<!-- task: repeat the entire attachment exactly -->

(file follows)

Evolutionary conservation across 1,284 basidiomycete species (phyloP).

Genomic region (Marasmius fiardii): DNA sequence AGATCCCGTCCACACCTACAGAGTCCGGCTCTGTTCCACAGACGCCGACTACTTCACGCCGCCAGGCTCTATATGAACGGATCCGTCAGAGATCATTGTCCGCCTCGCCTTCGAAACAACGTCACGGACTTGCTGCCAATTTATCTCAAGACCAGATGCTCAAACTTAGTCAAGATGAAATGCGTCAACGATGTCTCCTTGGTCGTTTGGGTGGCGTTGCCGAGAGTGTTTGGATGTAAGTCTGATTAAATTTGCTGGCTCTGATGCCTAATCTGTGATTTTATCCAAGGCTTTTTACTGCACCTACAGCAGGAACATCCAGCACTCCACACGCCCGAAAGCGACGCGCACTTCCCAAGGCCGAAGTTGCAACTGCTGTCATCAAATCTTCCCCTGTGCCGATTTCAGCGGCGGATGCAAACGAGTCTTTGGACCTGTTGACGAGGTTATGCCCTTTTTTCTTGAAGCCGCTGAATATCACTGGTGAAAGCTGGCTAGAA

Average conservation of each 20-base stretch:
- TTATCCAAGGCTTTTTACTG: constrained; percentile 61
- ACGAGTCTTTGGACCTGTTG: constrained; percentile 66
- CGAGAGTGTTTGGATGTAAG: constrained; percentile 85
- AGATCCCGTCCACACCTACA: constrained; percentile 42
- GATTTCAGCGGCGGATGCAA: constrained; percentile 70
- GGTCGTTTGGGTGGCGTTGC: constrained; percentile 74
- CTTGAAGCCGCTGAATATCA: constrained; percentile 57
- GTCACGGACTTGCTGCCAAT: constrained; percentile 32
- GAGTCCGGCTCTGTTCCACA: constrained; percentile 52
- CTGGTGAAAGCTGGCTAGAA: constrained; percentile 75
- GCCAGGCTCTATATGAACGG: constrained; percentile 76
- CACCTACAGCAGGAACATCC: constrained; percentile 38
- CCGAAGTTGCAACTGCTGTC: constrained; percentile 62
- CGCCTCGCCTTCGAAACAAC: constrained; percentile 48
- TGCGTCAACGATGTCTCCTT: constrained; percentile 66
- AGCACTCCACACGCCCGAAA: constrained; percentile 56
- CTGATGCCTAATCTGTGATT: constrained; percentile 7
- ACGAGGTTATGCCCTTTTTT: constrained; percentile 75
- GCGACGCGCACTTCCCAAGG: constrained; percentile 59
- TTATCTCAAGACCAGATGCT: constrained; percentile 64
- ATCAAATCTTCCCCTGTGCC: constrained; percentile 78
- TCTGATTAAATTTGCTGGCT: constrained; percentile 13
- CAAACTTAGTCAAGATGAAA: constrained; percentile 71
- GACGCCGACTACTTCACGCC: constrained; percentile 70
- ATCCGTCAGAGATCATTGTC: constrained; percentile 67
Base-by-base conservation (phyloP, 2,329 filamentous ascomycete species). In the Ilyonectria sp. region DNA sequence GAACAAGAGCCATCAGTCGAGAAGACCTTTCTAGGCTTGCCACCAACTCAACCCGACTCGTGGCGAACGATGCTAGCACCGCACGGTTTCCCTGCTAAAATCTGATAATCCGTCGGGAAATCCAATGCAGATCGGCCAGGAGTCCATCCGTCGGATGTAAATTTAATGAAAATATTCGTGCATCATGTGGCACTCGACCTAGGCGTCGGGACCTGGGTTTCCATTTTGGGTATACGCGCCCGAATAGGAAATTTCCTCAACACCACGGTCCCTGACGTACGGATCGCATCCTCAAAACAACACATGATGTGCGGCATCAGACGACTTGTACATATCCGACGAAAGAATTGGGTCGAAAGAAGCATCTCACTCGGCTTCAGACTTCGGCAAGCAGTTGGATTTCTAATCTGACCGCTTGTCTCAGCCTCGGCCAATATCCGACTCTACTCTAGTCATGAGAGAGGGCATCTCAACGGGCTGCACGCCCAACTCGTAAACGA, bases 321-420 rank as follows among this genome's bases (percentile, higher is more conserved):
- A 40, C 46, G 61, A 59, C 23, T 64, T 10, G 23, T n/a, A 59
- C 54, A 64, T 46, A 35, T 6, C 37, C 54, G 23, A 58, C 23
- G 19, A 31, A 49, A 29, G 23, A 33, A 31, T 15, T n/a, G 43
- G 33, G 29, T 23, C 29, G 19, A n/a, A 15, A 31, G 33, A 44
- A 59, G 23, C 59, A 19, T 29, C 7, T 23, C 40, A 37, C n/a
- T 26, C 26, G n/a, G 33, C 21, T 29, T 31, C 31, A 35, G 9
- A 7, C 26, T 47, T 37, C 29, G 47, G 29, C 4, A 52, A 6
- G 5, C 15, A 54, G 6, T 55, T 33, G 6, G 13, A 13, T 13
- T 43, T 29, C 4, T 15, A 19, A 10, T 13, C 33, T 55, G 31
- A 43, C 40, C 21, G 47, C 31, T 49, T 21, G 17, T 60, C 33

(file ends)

Evolutionary conservation across 1,284 basidiomycete species (phyloP).

Genomic region (Marasmius fiardii): DNA sequence AGATCCCGTCCACACCTACAGAGTCCGGCTCTGTTCCACAGACGCCGACTACTTCACGCCGCCAGGCTCTATATGAACGGATCCGTCAGAGATCATTGTCCGCCTCGCCTTCGAAACAACGTCACGGACTTGCTGCCAATTTATCTCAAGACCAGATGCTCAAACTTAGTCAAGATGAAATGCGTCAACGATGTCTCCTTGGTCGTTTGGGTGGCGTTGCCGAGAGTGTTTGGATGTAAGTCTGATTAAATTTGCTGGCTCTGATGCCTAATCTGTGATTTTATCCAAGGCTTTTTACTGCACCTACAGCAGGAACATCCAGCACTCCACACGCCCGAAAGCGACGCGCACTTCCCAAGGCCGAAGTTGCAACTGCTGTCATCAAATCTTCCCCTGTGCCGATTTCAGCGGCGGATGCAAACGAGTCTTTGGACCTGTTGACGAGGTTATGCCCTTTTTTCTTGAAGCCGCTGAATATCACTGGTGAAAGCTGGCTAGAA

Average conservation of each 20-base stretch:
- TTATCCAAGGCTTTTTACTG: constrained; percentile 61
- ACGAGTCTTTGGACCTGTTG: constrained; percentile 66
- CGAGAGTGTTTGGATGTAAG: constrained; percentile 85
- AGATCCCGTCCACACCTACA: constrained; percentile 42
- GATTTCAGCGGCGGATGCAA: constrained; percentile 70
- GGTCGTTTGGGTGGCGTTGC: constrained; percentile 74
- CTTGAAGCCGCTGAATATCA: constrained; percentile 57
- GTCACGGACTTGCTGCCAAT: constrained; percentile 32
- GAGTCCGGCTCTGTTCCACA: constrained; percentile 52
- CTGGTGAAAGCTGGCTAGAA: constrained; percentile 75
- GCCAGGCTCTATATGAACGG: constrained; percentile 76
- CACCTACAGCAGGAACATCC: constrained; percentile 38
- CCGAAGTTGCAACTGCTGTC: constrained; percentile 62
- CGCCTCGCCTTCGAAACAAC: constrained; percentile 48
- TGCGTCAACGATGTCTCCTT: constrained; percentile 66
- AGCACTCCACACGCCCGAAA: constrained; percentile 56
- CTGATGCCTAATCTGTGATT: constrained; percentile 7
- ACGAGGTTATGCCCTTTTTT: constrained; percentile 75
- GCGACGCGCACTTCCCAAGG: constrained; percentile 59
- TTATCTCAAGACCAGATGCT: constrained; percentile 64
- ATCAAATCTTCCCCTGTGCC: constrained; percentile 78
- TCTGATTAAATTTGCTGGCT: constrained; percentile 13
- CAAACTTAGTCAAGATGAAA: constrained; percentile 71
- GACGCCGACTACTTCACGCC: constrained; percentile 70
- ATCCGTCAGAGATCATTGTC: constrained; percentile 67
Base-by-base conservation (phyloP, 2,329 filamentous ascomycete species). In the Ilyonectria sp. region DNA sequence GAACAAGAGCCATCAGTCGAGAAGACCTTTCTAGGCTTGCCACCAACTCAACCCGACTCGTGGCGAACGATGCTAGCACCGCACGGTTTCCCTGCTAAAATCTGATAATCCGTCGGGAAATCCAATGCAGATCGGCCAGGAGTCCATCCGTCGGATGTAAATTTAATGAAAATATTCGTGCATCATGTGGCACTCGACCTAGGCGTCGGGACCTGGGTTTCCATTTTGGGTATACGCGCCCGAATAGGAAATTTCCTCAACACCACGGTCCCTGACGTACGGATCGCATCCTCAAAACAACACATGATGTGCGGCATCAGACGACTTGTACATATCCGACGAAAGAATTGGGTCGAAAGAAGCATCTCACTCGGCTTCAGACTTCGGCAAGCAGTTGGATTTCTAATCTGACCGCTTGTCTCAGCCTCGGCCAATATCCGACTCTACTCTAGTCATGAGAGAGGGCATCTCAACGGGCTGCACGCCCAACTCGTAAACGA, bases 321-420 rank as follows among this genome's bases (percentile, higher is more conserved):
- A 40, C 46, G 61, A 59, C 23, T 64, T 10, G 23, T n/a, A 59
- C 54, A 64, T 46, A 35, T 6, C 37, C 54, G 23, A 58, C 23
- G 19, A 31, A 49, A 29, G 23, A 33, A 31, T 15, T n/a, G 43
- G 33, G 29, T 23, C 29, G 19, A n/a, A 15, A 31, G 33, A 44
- A 59, G 23, C 59, A 19, T 29, C 7, T 23, C 40, A 37, C n/a
- T 26, C 26, G n/a, G 33, C 21, T 29, T 31, C 31, A 35, G 9
- A 7, C 26, T 47, T 37, C 29, G 47, G 29, C 4, A 52, A 6
- G 5, C 15, A 54, G 6, T 55, T 33, G 6, G 13, A 13, T 13
- T 43, T 29, C 4, T 15, A 19, A 10, T 13, C 33, T 55, G 31
- A 43, C 40, C 21, G 47, C 31, T 49, T 21, G 17, T 60, C 33